It has been a while since my last post, but I wanted to jump back and touch on the Environmental Stewardship Day that was held in Elk Mountain at the Johnson Ranch. I really enjoyed touring the Johnson Ranch, and getting a little insight into how they operate their ranch. In my last post, I talked about the Leafy Spurge Beetles I collect and distribute in order to control the invasive species, so to learn of other ranches stewardship practices was intriguing.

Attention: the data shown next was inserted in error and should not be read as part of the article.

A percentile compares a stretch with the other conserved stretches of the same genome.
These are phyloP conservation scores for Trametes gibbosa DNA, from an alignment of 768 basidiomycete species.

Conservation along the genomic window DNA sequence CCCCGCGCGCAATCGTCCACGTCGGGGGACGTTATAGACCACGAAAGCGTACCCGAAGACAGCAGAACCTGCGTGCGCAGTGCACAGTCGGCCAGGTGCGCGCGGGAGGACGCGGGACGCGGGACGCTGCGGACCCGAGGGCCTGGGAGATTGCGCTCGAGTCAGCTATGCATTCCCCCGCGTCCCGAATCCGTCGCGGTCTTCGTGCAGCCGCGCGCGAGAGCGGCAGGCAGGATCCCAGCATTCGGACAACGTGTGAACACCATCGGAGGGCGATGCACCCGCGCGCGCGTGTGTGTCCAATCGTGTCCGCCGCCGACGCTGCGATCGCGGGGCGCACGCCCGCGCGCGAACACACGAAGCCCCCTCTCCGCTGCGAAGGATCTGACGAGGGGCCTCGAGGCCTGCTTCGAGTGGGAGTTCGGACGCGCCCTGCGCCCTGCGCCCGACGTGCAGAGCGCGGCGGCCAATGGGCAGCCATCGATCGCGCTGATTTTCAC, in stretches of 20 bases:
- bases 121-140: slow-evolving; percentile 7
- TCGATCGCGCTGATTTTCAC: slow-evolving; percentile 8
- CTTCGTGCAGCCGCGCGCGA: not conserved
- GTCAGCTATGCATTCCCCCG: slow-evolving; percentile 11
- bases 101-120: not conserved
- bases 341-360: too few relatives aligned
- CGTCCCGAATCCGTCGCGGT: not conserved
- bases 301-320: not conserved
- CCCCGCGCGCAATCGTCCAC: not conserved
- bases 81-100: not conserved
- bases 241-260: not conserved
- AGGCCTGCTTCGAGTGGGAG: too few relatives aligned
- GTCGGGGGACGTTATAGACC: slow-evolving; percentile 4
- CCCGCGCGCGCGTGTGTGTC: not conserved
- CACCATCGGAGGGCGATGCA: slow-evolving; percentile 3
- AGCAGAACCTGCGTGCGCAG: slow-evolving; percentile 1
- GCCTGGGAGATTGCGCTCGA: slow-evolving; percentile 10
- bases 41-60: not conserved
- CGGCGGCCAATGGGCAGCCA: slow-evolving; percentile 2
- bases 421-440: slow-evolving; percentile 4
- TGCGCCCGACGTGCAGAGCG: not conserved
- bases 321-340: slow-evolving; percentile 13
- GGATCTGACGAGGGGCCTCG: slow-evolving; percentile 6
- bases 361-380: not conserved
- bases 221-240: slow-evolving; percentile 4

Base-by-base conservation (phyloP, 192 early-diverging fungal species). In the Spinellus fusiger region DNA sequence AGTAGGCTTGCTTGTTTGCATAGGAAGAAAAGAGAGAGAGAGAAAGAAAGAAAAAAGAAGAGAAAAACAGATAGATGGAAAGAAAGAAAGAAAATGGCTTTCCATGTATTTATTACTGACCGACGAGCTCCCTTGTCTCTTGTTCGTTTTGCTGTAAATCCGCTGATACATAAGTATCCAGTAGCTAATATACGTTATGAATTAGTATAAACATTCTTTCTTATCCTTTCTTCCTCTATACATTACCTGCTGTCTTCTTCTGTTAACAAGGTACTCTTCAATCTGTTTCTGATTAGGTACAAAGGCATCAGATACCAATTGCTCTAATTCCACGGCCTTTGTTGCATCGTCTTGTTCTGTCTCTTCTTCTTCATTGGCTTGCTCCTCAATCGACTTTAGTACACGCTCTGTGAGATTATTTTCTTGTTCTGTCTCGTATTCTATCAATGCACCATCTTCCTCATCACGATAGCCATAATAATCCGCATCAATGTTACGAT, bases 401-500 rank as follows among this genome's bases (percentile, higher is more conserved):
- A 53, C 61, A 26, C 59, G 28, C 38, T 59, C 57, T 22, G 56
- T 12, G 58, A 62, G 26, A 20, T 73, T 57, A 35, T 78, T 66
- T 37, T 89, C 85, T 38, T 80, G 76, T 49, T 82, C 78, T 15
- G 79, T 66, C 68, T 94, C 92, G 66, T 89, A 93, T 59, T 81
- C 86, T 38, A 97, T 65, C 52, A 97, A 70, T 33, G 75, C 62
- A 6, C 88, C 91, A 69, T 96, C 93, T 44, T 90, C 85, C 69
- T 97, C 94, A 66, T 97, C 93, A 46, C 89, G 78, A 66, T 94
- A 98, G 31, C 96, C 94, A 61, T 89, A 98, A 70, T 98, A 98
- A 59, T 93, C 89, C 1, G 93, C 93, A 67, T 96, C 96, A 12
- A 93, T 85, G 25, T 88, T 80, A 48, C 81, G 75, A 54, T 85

One phrase I heard a lot at convention was “We need to tell our stories.” I think it is important to hear the stories of fellow ranchers. Every family has a unique story as to how they got started in the agriculture industry. Environmental Stewardship Day is a great way to share that story and express the large efforts ranchers put towards conservation and stewardship of our resources to the public. Every ranch operates differently. Each ranch adopts their own practices to preserve and improve the land. Farmers and ranchers have to be very cognizant of how they are managing their land. Such as soil health, grazing rotations, grazing intensity, and water utilization are very important to farming and ranching operations. Not paying attention to these aspects can negatively impact the production of a farm or ranch. Nutrient levels in the soil are important to pay attention to allow your crops and native vegetation to thrive. Over grazed pastures aren’t nearly as productive in future years. Installing pipelines and water tanks on the tops of ridges around pastures can improve the grazing utilization of that pasture as the water will draw cows up to places they wouldn’t normally graze. This is something the Kane’s have done, and it has worked quite well for them, allowing them to better utilize their land. I have really enjoyed learning about David’s usage of pipelines to draw his cows to different parts of his pastures. Having the opportunity to learn and compare within this tour was a great educational experience and honored a key factor ranchers put lots of effort into. I want to urge anyone that knows of an applicant for this award to nominate them!